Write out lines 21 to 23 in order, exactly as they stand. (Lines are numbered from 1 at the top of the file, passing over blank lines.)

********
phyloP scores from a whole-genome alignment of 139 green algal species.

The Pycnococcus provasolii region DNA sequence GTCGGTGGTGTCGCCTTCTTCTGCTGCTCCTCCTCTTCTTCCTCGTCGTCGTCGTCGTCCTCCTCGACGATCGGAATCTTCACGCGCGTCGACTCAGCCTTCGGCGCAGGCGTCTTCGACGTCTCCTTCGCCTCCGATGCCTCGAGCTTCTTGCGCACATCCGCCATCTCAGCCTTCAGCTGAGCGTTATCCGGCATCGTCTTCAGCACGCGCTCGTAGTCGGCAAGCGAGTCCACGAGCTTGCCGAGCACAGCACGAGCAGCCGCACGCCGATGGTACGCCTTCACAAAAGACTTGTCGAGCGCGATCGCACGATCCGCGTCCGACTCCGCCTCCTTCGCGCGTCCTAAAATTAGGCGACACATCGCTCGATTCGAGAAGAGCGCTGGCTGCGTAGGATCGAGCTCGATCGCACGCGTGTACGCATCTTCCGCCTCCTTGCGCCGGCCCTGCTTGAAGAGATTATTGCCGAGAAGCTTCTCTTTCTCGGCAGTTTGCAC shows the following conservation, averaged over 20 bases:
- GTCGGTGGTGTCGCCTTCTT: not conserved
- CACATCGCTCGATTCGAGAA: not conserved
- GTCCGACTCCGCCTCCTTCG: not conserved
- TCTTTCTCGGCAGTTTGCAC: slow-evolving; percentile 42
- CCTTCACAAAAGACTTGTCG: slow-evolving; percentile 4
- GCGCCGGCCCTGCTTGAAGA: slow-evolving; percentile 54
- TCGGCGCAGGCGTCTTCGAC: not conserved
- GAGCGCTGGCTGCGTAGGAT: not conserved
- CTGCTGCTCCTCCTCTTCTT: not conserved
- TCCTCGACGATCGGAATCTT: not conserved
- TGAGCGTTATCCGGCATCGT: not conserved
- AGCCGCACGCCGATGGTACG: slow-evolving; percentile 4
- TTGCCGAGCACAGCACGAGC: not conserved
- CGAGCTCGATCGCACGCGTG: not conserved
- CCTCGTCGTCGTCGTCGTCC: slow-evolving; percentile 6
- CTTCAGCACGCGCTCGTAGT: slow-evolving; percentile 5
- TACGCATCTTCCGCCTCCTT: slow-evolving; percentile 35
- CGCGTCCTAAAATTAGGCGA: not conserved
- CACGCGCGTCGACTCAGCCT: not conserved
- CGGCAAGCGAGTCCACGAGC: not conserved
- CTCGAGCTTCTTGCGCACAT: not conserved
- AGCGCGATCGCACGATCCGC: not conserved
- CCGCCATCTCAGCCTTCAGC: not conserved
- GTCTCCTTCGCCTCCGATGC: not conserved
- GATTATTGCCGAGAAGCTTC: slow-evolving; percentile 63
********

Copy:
- CACGCGCGTCGACTCAGCCT: not conserved
- CGGCAAGCGAGTCCACGAGC: not conserved
- CTCGAGCTTCTTGCGCACAT: not conserved